Since the adoption of Peacemaking the Believers' Calling in 1980-1981 , peacemaking has become increasingly important in the life of the Presbyterian Church (U.S.A.). The Research Unit estimates that by 1987, 47 percent of the church’s 11,600 congregations had made a commitment of some kind to the cause of peacemaking through their sessions. Peacemaking committees and committed individuals have been exploring and implementing ways to put those commitments into action. Out of all this interest and activity, questions have inevitably emerged as to the most appropriate peacemaking strategies for individual Christians and for corporate bodies: congregations, presbyteries, synods, and the General Assembly.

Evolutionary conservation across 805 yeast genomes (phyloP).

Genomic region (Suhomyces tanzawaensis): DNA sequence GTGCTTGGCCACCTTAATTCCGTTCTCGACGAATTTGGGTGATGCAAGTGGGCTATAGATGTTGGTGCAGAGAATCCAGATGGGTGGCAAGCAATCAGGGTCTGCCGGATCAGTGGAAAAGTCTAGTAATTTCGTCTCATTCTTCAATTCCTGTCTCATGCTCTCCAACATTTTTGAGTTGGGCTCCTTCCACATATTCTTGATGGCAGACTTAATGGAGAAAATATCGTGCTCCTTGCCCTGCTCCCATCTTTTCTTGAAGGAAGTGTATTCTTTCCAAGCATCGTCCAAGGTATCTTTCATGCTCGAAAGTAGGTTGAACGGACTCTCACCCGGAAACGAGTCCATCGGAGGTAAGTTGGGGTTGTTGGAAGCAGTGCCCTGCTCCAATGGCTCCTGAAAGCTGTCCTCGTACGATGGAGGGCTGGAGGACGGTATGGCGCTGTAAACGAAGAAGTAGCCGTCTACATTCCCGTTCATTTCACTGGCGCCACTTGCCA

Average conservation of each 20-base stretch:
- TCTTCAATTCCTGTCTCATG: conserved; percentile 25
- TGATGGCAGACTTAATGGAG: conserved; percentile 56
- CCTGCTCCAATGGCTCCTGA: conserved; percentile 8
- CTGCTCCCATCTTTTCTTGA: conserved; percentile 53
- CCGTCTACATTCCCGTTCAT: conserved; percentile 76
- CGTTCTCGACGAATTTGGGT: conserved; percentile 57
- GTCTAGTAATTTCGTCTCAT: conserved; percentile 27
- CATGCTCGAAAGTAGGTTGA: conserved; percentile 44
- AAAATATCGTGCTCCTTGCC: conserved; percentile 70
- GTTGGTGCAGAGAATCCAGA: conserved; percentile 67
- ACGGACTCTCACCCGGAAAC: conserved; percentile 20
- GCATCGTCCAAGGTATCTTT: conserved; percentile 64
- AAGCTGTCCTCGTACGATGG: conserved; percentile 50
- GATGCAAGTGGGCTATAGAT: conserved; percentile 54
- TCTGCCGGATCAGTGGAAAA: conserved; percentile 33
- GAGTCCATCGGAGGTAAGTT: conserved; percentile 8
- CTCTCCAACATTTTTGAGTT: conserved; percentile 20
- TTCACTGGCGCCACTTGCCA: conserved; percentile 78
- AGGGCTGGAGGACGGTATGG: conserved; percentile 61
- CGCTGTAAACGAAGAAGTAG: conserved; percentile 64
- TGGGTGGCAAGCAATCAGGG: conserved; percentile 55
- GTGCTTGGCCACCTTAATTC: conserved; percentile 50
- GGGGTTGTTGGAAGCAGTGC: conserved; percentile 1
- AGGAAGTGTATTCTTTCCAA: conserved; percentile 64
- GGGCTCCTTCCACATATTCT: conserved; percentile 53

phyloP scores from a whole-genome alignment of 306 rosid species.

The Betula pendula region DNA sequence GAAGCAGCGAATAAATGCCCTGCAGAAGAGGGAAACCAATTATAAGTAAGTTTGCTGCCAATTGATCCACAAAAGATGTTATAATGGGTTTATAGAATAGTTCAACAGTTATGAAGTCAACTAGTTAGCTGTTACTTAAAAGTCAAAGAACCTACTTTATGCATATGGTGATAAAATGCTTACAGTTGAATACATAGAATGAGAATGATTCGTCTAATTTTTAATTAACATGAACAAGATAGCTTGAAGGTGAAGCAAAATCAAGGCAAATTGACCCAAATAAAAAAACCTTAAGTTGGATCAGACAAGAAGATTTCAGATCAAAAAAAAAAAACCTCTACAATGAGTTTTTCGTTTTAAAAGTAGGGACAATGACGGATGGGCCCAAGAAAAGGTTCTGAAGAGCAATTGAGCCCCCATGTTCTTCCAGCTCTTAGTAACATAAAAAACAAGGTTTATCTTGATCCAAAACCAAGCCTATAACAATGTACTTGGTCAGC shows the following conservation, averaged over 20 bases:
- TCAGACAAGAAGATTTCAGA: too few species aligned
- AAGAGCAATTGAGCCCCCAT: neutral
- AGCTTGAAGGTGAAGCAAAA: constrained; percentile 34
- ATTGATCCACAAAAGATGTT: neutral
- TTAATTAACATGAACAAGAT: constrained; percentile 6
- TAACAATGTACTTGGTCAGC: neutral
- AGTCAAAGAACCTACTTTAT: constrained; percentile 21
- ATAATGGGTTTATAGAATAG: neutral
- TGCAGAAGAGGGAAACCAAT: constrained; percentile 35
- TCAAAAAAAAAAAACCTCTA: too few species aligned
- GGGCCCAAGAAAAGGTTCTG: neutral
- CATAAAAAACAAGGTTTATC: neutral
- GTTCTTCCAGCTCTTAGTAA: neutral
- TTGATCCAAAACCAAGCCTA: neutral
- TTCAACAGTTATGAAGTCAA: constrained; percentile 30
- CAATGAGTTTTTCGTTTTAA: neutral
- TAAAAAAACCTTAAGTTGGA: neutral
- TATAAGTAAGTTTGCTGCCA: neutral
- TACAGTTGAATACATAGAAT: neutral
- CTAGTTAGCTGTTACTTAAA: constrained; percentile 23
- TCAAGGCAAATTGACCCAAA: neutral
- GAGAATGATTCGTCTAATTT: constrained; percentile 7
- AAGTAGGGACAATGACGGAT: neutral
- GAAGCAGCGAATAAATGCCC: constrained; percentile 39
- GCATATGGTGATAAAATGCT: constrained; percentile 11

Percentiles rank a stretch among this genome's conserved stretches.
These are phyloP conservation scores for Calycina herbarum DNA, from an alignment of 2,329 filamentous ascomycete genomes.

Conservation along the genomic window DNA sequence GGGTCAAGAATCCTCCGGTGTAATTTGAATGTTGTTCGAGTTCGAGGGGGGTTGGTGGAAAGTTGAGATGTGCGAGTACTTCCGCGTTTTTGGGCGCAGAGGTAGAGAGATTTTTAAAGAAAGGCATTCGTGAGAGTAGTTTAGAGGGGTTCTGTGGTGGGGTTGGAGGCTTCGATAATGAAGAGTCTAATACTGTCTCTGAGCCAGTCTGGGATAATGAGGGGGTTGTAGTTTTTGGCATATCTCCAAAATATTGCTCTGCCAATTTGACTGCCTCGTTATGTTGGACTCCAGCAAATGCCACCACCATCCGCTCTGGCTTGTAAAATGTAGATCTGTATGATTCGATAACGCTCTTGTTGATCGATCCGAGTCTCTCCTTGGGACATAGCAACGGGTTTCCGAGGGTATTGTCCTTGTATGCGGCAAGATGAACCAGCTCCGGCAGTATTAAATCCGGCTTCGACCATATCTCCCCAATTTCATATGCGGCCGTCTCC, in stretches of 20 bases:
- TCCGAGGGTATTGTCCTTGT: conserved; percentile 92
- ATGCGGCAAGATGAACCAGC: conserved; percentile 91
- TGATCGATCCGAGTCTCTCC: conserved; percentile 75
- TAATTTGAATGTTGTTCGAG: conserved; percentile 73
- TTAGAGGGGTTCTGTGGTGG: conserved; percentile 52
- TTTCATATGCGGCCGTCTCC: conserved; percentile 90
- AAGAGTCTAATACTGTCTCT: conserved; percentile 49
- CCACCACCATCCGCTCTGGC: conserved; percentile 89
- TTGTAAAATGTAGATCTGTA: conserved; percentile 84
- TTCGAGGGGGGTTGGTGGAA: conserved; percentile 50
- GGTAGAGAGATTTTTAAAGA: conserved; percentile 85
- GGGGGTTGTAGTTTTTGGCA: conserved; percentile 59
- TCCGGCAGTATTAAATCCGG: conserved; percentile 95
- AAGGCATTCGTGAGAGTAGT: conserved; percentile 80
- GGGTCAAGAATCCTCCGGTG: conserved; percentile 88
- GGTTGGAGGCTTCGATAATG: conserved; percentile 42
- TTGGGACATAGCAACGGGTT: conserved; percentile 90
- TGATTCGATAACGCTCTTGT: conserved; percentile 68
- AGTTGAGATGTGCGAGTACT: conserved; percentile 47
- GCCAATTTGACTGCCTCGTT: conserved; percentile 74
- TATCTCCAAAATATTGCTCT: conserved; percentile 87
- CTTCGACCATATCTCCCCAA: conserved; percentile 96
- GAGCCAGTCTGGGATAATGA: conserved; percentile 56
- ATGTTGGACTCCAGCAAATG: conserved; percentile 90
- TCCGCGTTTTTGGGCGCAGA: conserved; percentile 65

From 1983 through 1987 the General Assembly has been requested, through overtures from presbyteries, to develop policy on the applicability of the criteria of the just war doctrine to nuclear war, a theological position on peace, nonviolence as a means of social justice, the present law on “frivolous tax returns,” tax resistance, and the morality of nuclear deterrence. These matters have all been referred to the Advisory Council on Church and Society for study and report. The council reported to the General Assembly that it viewed these separate referrals as aspects of a larger policy question: What is the proper shape of Christian obedience in a nuclear age? The council then sought to engage members of the Presbyterian Church (U.S.A.) and churches of the World Alliance of Reformed Churches in the search for answers to that larger question.